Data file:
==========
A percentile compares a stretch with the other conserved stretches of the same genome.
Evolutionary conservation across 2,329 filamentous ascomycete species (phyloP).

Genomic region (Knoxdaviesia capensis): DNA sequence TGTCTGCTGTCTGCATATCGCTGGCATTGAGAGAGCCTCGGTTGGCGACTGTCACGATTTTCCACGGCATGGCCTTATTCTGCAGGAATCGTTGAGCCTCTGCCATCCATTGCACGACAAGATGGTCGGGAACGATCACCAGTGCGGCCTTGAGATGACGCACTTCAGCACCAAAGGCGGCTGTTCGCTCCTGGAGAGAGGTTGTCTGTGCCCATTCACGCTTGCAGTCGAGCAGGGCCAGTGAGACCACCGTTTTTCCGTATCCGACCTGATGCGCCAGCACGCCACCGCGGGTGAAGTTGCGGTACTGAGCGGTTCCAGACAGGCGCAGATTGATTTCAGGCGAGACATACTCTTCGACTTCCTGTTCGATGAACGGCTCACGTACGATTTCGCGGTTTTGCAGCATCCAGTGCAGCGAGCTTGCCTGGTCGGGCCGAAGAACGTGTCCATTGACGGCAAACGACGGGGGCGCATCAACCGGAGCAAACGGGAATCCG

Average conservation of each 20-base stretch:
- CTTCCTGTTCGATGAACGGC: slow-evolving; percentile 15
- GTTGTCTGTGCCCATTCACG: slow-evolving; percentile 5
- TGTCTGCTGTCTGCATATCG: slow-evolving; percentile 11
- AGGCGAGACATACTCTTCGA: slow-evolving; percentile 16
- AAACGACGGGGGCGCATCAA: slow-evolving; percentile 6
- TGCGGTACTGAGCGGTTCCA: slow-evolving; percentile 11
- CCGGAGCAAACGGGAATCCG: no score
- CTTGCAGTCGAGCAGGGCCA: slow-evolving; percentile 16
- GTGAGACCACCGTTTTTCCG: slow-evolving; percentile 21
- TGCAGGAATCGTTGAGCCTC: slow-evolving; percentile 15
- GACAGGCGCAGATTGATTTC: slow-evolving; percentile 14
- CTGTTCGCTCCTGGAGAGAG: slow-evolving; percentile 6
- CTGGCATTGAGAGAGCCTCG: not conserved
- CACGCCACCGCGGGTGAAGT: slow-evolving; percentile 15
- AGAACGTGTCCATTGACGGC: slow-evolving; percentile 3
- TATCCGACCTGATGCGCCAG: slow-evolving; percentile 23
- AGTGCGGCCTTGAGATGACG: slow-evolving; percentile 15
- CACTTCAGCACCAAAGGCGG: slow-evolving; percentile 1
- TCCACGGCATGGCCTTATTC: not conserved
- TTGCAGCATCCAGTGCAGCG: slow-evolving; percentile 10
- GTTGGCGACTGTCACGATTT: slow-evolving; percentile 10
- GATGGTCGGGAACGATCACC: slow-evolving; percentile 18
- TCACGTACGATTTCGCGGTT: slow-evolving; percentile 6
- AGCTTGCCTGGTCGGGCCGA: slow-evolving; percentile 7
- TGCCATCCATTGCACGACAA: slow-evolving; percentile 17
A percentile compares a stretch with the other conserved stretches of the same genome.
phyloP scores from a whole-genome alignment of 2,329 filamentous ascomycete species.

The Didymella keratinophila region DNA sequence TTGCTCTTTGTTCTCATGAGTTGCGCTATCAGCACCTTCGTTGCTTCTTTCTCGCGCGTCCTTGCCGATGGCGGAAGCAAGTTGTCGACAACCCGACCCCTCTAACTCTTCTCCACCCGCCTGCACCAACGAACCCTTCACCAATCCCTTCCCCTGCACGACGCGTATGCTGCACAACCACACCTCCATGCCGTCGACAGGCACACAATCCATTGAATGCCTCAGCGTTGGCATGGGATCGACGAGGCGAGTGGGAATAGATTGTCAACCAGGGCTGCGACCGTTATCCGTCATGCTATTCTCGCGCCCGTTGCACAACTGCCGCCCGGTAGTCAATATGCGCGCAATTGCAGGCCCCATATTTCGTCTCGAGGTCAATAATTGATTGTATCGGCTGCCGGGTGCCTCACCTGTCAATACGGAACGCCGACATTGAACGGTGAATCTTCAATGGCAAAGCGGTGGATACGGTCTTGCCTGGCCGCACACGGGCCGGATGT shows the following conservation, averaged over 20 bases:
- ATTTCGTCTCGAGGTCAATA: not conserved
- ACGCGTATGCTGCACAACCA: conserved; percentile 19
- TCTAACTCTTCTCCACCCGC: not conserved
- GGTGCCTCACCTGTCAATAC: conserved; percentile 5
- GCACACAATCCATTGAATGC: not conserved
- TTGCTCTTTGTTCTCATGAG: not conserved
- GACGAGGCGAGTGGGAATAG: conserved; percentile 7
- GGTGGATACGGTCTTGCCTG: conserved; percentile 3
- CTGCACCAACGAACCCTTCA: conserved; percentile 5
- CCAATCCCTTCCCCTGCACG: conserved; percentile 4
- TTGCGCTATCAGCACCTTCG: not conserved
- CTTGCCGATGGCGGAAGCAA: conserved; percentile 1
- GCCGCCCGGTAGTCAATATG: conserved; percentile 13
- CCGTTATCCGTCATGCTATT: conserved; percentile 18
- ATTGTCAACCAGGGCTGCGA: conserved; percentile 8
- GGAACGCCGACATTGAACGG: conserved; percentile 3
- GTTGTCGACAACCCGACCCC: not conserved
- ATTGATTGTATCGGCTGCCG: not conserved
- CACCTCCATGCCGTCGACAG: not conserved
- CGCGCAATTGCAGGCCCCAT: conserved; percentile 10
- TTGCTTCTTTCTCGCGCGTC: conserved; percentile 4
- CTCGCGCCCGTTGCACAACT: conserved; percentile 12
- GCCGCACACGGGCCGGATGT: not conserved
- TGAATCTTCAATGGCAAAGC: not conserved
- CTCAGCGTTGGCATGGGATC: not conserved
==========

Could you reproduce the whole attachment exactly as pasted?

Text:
A percentile compares a stretch with the other conserved stretches of the same genome.
Evolutionary conservation across 2,329 filamentous ascomycete species (phyloP).

Genomic region (Knoxdaviesia capensis): DNA sequence TGTCTGCTGTCTGCATATCGCTGGCATTGAGAGAGCCTCGGTTGGCGACTGTCACGATTTTCCACGGCATGGCCTTATTCTGCAGGAATCGTTGAGCCTCTGCCATCCATTGCACGACAAGATGGTCGGGAACGATCACCAGTGCGGCCTTGAGATGACGCACTTCAGCACCAAAGGCGGCTGTTCGCTCCTGGAGAGAGGTTGTCTGTGCCCATTCACGCTTGCAGTCGAGCAGGGCCAGTGAGACCACCGTTTTTCCGTATCCGACCTGATGCGCCAGCACGCCACCGCGGGTGAAGTTGCGGTACTGAGCGGTTCCAGACAGGCGCAGATTGATTTCAGGCGAGACATACTCTTCGACTTCCTGTTCGATGAACGGCTCACGTACGATTTCGCGGTTTTGCAGCATCCAGTGCAGCGAGCTTGCCTGGTCGGGCCGAAGAACGTGTCCATTGACGGCAAACGACGGGGGCGCATCAACCGGAGCAAACGGGAATCCG

Average conservation of each 20-base stretch:
- CTTCCTGTTCGATGAACGGC: slow-evolving; percentile 15
- GTTGTCTGTGCCCATTCACG: slow-evolving; percentile 5
- TGTCTGCTGTCTGCATATCG: slow-evolving; percentile 11
- AGGCGAGACATACTCTTCGA: slow-evolving; percentile 16
- AAACGACGGGGGCGCATCAA: slow-evolving; percentile 6
- TGCGGTACTGAGCGGTTCCA: slow-evolving; percentile 11
- CCGGAGCAAACGGGAATCCG: no score
- CTTGCAGTCGAGCAGGGCCA: slow-evolving; percentile 16
- GTGAGACCACCGTTTTTCCG: slow-evolving; percentile 21
- TGCAGGAATCGTTGAGCCTC: slow-evolving; percentile 15
- GACAGGCGCAGATTGATTTC: slow-evolving; percentile 14
- CTGTTCGCTCCTGGAGAGAG: slow-evolving; percentile 6
- CTGGCATTGAGAGAGCCTCG: not conserved
- CACGCCACCGCGGGTGAAGT: slow-evolving; percentile 15
- AGAACGTGTCCATTGACGGC: slow-evolving; percentile 3
- TATCCGACCTGATGCGCCAG: slow-evolving; percentile 23
- AGTGCGGCCTTGAGATGACG: slow-evolving; percentile 15
- CACTTCAGCACCAAAGGCGG: slow-evolving; percentile 1
- TCCACGGCATGGCCTTATTC: not conserved
- TTGCAGCATCCAGTGCAGCG: slow-evolving; percentile 10
- GTTGGCGACTGTCACGATTT: slow-evolving; percentile 10
- GATGGTCGGGAACGATCACC: slow-evolving; percentile 18
- TCACGTACGATTTCGCGGTT: slow-evolving; percentile 6
- AGCTTGCCTGGTCGGGCCGA: slow-evolving; percentile 7
- TGCCATCCATTGCACGACAA: slow-evolving; percentile 17
A percentile compares a stretch with the other conserved stretches of the same genome.
phyloP scores from a whole-genome alignment of 2,329 filamentous ascomycete species.

The Didymella keratinophila region DNA sequence TTGCTCTTTGTTCTCATGAGTTGCGCTATCAGCACCTTCGTTGCTTCTTTCTCGCGCGTCCTTGCCGATGGCGGAAGCAAGTTGTCGACAACCCGACCCCTCTAACTCTTCTCCACCCGCCTGCACCAACGAACCCTTCACCAATCCCTTCCCCTGCACGACGCGTATGCTGCACAACCACACCTCCATGCCGTCGACAGGCACACAATCCATTGAATGCCTCAGCGTTGGCATGGGATCGACGAGGCGAGTGGGAATAGATTGTCAACCAGGGCTGCGACCGTTATCCGTCATGCTATTCTCGCGCCCGTTGCACAACTGCCGCCCGGTAGTCAATATGCGCGCAATTGCAGGCCCCATATTTCGTCTCGAGGTCAATAATTGATTGTATCGGCTGCCGGGTGCCTCACCTGTCAATACGGAACGCCGACATTGAACGGTGAATCTTCAATGGCAAAGCGGTGGATACGGTCTTGCCTGGCCGCACACGGGCCGGATGT shows the following conservation, averaged over 20 bases:
- ATTTCGTCTCGAGGTCAATA: not conserved
- ACGCGTATGCTGCACAACCA: conserved; percentile 19
- TCTAACTCTTCTCCACCCGC: not conserved
- GGTGCCTCACCTGTCAATAC: conserved; percentile 5
- GCACACAATCCATTGAATGC: not conserved
- TTGCTCTTTGTTCTCATGAG: not conserved
- GACGAGGCGAGTGGGAATAG: conserved; percentile 7
- GGTGGATACGGTCTTGCCTG: conserved; percentile 3
- CTGCACCAACGAACCCTTCA: conserved; percentile 5
- CCAATCCCTTCCCCTGCACG: conserved; percentile 4
- TTGCGCTATCAGCACCTTCG: not conserved
- CTTGCCGATGGCGGAAGCAA: conserved; percentile 1
- GCCGCCCGGTAGTCAATATG: conserved; percentile 13
- CCGTTATCCGTCATGCTATT: conserved; percentile 18
- ATTGTCAACCAGGGCTGCGA: conserved; percentile 8
- GGAACGCCGACATTGAACGG: conserved; percentile 3
- GTTGTCGACAACCCGACCCC: not conserved
- ATTGATTGTATCGGCTGCCG: not conserved
- CACCTCCATGCCGTCGACAG: not conserved
- CGCGCAATTGCAGGCCCCAT: conserved; percentile 10
- TTGCTTCTTTCTCGCGCGTC: conserved; percentile 4
- CTCGCGCCCGTTGCACAACT: conserved; percentile 12
- GCCGCACACGGGCCGGATGT: not conserved
- TGAATCTTCAATGGCAAAGC: not conserved
- CTCAGCGTTGGCATGGGATC: not conserved